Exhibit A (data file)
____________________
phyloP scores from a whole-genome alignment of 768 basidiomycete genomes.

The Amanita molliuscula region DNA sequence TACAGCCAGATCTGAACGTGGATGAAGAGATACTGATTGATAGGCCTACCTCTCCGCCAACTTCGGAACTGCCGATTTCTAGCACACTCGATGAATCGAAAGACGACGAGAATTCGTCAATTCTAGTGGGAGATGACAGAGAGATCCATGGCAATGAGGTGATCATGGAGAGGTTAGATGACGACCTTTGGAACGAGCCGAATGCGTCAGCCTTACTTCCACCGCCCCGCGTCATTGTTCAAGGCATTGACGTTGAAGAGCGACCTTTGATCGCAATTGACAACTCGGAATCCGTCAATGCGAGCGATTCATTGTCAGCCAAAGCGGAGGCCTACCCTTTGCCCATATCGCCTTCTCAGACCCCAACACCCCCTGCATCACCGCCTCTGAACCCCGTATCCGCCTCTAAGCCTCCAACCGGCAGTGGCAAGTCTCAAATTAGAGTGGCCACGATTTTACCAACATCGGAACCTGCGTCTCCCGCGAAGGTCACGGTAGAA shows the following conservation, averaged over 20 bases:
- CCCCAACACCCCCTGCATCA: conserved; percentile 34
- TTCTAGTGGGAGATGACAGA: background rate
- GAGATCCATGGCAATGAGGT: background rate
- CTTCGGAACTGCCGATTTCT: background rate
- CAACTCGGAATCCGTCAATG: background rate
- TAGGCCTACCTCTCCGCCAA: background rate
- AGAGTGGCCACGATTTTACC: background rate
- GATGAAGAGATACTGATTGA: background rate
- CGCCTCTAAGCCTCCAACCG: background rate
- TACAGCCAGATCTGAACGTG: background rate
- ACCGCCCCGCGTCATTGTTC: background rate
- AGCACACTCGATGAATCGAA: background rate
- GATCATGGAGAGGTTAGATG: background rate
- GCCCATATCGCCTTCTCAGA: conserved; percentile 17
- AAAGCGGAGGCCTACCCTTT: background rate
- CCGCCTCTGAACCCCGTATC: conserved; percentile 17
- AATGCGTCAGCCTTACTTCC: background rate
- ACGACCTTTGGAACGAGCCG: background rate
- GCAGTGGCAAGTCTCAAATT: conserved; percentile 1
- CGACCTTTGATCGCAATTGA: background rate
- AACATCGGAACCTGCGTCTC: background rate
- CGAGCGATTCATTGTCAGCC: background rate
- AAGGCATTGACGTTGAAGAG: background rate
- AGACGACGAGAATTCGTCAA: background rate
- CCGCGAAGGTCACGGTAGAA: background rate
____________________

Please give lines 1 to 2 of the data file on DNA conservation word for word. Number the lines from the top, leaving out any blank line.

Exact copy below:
phyloP scores from a whole-genome alignment of 768 basidiomycete genomes.

The Amanita molliuscula region DNA sequence TACAGCCAGATCTGAACGTGGATGAAGAGATACTGATTGATAGGCCTACCTCTCCGCCAACTTCGGAACTGCCGATTTCTAGCACACTCGATGAATCGAAAGACGACGAGAATTCGTCAATTCTAGTGGGAGATGACAGAGAGATCCATGGCAATGAGGTGATCATGGAGAGGTTAGATGACGACCTTTGGAACGAGCCGAATGCGTCAGCCTTACTTCCACCGCCCCGCGTCATTGTTCAAGGCATTGACGTTGAAGAGCGACCTTTGATCGCAATTGACAACTCGGAATCCGTCAATGCGAGCGATTCATTGTCAGCCAAAGCGGAGGCCTACCCTTTGCCCATATCGCCTTCTCAGACCCCAACACCCCCTGCATCACCGCCTCTGAACCCCGTATCCGCCTCTAAGCCTCCAACCGGCAGTGGCAAGTCTCAAATTAGAGTGGCCACGATTTTACCAACATCGGAACCTGCGTCTCCCGCGAAGGTCACGGTAGAA shows the following conservation, averaged over 20 bases: